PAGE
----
Five farmers spanning almost 200 years of agriculture are the newest inductees into the Peterborough County Agricultural Wall of Fame.
The five farmers were inducted on Aug. 26 at the Agricultural Heritage Building at Lang Pioneer Village at Keene, 20 minutes southeast of Peterborough. This brings the total number of wall of famers to 23.
Here are the newest inductees:
A purebred Hereford breeder in Otonabee township, Cornish once chaired a county committee that lobbied government officials to develop a risk management program for non-supply management commodities, and also participated in hearings for Farm Practice Act, Walkerton Inquiry, Nutrient Management Act and Clean Water Act. He’s been a 4-H beef club leader and held executive positions in the county organizations for the Beef Farmers of Ontario, Soil and Crop Improvement Association and Federation of Agriculture.
Garbutt moved from England to Canada in 1832 and purchased 50 acres in Smith Township in 1835. Forty years later, he owned 800 acres. He was president of the Peterborough Agricultural Exhibition in 1871-1872, judged plowing matches and promoted bulk seed buying with other farmers. In 1840, he was a founding member of the Line Church (Gilmour Memorial Baptist Church). He was also involved in politics, becoming reeve of the township and eventually appointed justice of the peace in 1850 and warden in 1874.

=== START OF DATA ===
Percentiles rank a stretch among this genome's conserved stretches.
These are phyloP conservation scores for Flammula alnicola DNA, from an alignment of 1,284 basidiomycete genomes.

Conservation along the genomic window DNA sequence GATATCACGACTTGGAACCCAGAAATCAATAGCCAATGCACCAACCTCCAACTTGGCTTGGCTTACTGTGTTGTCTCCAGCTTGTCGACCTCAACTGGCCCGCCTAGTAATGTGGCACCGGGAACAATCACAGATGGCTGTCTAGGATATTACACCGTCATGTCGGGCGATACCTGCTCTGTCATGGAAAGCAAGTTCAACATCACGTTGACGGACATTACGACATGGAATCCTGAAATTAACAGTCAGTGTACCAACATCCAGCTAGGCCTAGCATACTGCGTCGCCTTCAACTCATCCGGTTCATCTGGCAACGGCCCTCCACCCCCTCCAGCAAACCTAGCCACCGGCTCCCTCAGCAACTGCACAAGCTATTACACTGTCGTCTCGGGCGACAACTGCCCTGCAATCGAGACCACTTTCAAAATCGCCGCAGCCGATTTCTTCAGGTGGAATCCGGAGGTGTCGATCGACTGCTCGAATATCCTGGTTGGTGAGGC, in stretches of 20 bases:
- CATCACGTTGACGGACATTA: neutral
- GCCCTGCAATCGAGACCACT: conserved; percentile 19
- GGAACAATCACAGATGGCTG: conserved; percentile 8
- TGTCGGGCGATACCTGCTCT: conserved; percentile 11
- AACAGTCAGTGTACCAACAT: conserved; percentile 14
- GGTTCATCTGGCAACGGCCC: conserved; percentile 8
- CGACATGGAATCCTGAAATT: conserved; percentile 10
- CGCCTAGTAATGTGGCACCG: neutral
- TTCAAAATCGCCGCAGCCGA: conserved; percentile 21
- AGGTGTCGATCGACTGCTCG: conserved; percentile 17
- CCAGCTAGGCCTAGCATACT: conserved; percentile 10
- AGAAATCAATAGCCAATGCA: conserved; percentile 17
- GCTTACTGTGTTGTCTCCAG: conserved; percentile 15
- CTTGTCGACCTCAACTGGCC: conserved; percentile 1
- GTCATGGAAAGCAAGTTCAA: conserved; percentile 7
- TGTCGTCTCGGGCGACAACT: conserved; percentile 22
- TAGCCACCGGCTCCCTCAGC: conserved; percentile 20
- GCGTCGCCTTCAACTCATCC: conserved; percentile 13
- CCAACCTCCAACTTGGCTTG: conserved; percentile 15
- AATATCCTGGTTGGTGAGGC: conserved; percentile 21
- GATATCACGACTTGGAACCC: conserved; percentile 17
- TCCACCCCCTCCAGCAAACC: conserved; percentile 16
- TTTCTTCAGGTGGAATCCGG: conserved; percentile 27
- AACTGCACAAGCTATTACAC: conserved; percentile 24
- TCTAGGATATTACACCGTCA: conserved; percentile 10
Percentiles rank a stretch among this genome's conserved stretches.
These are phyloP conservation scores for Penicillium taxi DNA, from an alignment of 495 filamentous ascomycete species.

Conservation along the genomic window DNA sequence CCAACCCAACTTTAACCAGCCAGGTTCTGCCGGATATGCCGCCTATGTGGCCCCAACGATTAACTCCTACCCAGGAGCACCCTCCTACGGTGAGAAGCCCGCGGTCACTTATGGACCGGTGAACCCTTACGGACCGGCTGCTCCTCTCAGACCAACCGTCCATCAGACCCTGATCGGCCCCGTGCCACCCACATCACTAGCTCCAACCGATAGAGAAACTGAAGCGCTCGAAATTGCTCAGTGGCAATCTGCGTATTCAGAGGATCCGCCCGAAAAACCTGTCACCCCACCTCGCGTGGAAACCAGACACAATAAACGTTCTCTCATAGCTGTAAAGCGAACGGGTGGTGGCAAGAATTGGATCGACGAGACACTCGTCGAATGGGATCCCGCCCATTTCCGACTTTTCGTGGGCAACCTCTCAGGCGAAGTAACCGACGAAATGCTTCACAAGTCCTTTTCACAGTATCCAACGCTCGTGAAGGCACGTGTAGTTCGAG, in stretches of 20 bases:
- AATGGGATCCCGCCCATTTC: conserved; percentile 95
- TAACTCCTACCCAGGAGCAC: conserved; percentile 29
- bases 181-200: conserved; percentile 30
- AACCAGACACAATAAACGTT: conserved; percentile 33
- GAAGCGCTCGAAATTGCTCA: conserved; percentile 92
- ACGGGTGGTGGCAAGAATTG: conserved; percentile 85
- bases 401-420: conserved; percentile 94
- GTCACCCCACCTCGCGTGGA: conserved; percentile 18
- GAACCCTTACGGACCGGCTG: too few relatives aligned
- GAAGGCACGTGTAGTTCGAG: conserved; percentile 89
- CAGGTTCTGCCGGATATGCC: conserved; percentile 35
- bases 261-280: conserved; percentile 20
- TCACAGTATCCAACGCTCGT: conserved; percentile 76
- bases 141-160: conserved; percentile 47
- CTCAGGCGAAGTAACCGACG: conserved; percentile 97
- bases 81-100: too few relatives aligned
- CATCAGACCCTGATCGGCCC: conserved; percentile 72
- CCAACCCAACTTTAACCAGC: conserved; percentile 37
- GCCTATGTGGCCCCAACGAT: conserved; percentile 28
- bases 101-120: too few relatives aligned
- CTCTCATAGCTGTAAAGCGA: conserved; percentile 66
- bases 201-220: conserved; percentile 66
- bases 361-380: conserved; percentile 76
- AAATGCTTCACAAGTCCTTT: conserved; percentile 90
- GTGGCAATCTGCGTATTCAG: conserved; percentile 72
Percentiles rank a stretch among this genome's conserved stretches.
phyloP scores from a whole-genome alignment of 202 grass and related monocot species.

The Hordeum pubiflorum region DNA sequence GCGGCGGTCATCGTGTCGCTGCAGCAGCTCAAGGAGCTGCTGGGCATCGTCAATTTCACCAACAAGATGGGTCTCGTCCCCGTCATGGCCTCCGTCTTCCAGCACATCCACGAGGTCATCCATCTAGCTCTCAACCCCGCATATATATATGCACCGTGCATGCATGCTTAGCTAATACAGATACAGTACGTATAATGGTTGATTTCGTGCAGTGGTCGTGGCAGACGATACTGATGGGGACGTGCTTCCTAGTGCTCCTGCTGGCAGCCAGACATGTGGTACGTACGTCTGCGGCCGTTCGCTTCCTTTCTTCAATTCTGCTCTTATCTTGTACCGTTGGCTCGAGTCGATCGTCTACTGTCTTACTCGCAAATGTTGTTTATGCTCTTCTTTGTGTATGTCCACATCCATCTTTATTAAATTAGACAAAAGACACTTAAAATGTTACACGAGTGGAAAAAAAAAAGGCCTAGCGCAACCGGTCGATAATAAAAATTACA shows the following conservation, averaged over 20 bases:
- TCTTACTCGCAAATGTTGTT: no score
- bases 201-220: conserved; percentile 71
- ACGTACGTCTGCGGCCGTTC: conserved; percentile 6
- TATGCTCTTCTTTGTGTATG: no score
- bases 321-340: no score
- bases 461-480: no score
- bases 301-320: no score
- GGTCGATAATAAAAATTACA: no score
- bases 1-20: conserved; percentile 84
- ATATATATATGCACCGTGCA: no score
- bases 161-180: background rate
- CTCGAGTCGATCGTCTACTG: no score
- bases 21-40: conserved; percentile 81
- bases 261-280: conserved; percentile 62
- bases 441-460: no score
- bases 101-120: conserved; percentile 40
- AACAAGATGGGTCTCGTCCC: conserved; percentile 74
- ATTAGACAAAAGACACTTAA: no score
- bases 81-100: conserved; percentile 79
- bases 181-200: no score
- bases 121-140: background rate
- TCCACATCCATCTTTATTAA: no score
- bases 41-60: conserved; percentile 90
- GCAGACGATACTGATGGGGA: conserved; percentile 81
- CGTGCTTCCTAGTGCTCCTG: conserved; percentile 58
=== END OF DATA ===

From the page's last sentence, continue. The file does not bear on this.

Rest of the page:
Clarence and Elizabeth established Glen Isle Farms Ltd. in 1956, which became internationally known for its Holstein genetics through shows and breeding stock sales. The farm received Master Breeder shields in 1978 and 1995. An innovator and early adapter of farm production technology, Clarence purchased a forage harvester for corn silage custom work and delivered hay and straw to customers. He also purchased the first bulk milk tank in Peterborough County to supply bagged milk street sales for Lifloc Dairy.
Suurd ran Suurd Agri Business, which sold fertilizers, sprayers and GPS equipment. The farm was a dairy operation for 30 years until the herd was sold in 2002 when Suurd’s son wanted to focus on crop farming. His farm was an early adopter of GPS, first using the technology on their fields 20 years ago. Suurd was a guest speaker at many meetings and clubs throughout North America on land use, better farm practices, and soil health.